“Inflation targeting is problematic for two reasons. First, it has no “memory” and there is no catch-up inflation if a target is missed one year. Thus, level targeting is better here.”

      In my last comment, I used “inflation targeting” more as a shorthand for “some kind of rule that will reliably implement a certain rate of inflation over the medium term”, not as a specific implementation mechanism like short-term inflation or level targeting. This was definitely a bad choice of words on my part.

      I agree that you’ve stated a good reason why price level targeting is probably better than inflation targeting: it’s easier to credibly avoid significant long-term deviations from the target. In the data, however, there seems to be a lot of inflation persistence–for reasons that we can’t entirely explain–and this means that an strict price-level target might cause significant fluctuations in the stance of monetary policy, as the Fed would need to contract or expand significantly in order to bring inertia-driven inflation to the level consistent with its short-term price target. (There is the same problem for NGDP level targeting.) For this reason, the best policy is probably medium-term level targeting coupled with short-term inflation targeting.

  6. David Beckworth

    Matt:

    Okay, my last reply I promise.

    It is the path of real interest rates that matter, right? They are not bound by zero. So if monetary policy were not using an interest rate target and it successfully raised inflation forecasts (say via a price level target) such that the real rate was negative, why would nominal rate hitting zero matter? What would matter is if the monetary policy was hitting its non-interest rate target and if real rates had adjusted enough to restore full employment?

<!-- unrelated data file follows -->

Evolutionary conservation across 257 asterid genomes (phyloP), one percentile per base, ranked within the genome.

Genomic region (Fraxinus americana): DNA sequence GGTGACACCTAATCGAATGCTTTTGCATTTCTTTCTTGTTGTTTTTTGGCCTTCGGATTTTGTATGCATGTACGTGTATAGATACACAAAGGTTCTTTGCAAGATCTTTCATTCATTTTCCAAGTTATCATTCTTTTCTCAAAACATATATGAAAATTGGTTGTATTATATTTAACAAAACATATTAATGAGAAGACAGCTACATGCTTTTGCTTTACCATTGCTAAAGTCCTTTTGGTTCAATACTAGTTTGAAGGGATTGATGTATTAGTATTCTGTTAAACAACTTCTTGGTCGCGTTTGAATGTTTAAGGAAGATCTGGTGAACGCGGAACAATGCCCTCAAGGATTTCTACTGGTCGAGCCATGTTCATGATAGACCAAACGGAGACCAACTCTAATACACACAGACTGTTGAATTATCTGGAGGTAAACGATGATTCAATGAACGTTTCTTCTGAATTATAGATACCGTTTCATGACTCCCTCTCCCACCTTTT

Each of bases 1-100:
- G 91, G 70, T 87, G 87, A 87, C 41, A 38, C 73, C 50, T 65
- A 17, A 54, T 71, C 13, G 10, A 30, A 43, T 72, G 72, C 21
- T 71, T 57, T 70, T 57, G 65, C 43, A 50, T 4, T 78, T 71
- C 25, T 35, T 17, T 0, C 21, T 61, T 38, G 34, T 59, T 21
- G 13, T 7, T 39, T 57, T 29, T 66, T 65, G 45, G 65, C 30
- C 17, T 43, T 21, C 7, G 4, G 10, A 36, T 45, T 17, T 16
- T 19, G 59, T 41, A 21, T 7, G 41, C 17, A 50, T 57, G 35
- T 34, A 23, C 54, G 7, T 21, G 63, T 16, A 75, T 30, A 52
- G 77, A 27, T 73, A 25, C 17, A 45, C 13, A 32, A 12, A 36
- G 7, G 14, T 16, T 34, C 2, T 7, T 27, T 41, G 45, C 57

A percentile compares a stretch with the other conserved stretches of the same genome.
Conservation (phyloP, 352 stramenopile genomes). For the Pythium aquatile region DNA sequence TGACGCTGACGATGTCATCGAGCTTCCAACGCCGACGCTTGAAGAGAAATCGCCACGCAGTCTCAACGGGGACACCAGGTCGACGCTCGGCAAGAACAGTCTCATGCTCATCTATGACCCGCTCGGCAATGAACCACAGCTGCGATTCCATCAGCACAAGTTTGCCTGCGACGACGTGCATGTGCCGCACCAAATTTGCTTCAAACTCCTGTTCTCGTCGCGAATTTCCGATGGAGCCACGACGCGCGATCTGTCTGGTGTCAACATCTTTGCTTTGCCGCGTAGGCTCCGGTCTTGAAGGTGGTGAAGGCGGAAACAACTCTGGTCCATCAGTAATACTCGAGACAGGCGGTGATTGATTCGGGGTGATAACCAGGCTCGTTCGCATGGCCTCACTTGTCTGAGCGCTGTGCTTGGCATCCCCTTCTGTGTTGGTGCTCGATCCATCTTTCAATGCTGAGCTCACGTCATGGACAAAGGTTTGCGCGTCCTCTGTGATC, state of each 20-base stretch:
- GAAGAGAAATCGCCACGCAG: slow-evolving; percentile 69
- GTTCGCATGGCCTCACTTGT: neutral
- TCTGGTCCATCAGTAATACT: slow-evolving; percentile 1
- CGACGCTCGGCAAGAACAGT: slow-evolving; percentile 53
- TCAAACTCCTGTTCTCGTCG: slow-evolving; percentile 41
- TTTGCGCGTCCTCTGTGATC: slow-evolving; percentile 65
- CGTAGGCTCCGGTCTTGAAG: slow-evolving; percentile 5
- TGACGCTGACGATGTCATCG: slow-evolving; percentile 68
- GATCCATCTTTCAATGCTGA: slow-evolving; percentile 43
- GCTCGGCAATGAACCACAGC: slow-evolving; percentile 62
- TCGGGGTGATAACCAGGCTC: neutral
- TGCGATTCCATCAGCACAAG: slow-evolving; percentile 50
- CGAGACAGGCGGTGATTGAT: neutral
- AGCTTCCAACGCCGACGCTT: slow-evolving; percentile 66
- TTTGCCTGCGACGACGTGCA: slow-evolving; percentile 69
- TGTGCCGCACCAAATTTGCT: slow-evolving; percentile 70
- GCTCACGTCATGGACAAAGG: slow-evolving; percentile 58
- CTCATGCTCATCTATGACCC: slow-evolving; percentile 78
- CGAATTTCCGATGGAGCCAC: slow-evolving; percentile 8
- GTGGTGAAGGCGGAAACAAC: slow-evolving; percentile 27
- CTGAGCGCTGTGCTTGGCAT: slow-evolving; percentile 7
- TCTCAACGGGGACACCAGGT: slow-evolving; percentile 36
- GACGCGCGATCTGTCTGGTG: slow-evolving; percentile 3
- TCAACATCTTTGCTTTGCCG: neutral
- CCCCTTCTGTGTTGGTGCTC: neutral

My understanding is that inflation persistence in the data had declined in recent decades. If so, then inflation persistence can be explained by the monetary regime. The implication, then, is that with a credible price level target there might not be the inflation persistence problem.

    Let me close by again raising the other problem with inflation targeting: it treats all price changing shocks the same. A NGDP target responds only to shocks to nominal spending or aggregate demand. Here is a post I did on this point: http://macromarketmusings.blogspot.com/2011/02/inflation-targeting-gets-black-eye-but.html

  7. Scott Sumner

    Matt, Thanks for the thoughtful reply. I think our liquidity trap dispute relates to our dispute over the role on interest rates in monetary policy (during normal times), so I’ll focus on that issue.

    Start with a perfectly flexible price world. A one time permanent 10% boost in the money supply will boost all nominal magnitudes by 10%. leaving interest rates unchanged. Of course wages and prices ARE sticky, so that’s not a very interesting example. But I’ll argue it still plays a role in the transmission mechanism.

    Now go to a sticky wage/price world, and do the same 10% permanent boost in M. Now prices rise 10% in the long run, but in the short run nominal and real interest rates may fall, to equilibrate the money supply and demand until prices can adjust. So far this is in line with what you argue.

    I’d argue that in the sticky price world the expectation that prices will rise 10% on the long run will also cause all flexible prices to rise immediately. These include the price of foreign exchange, equities, commodities, and (to a lesser extent) real estate.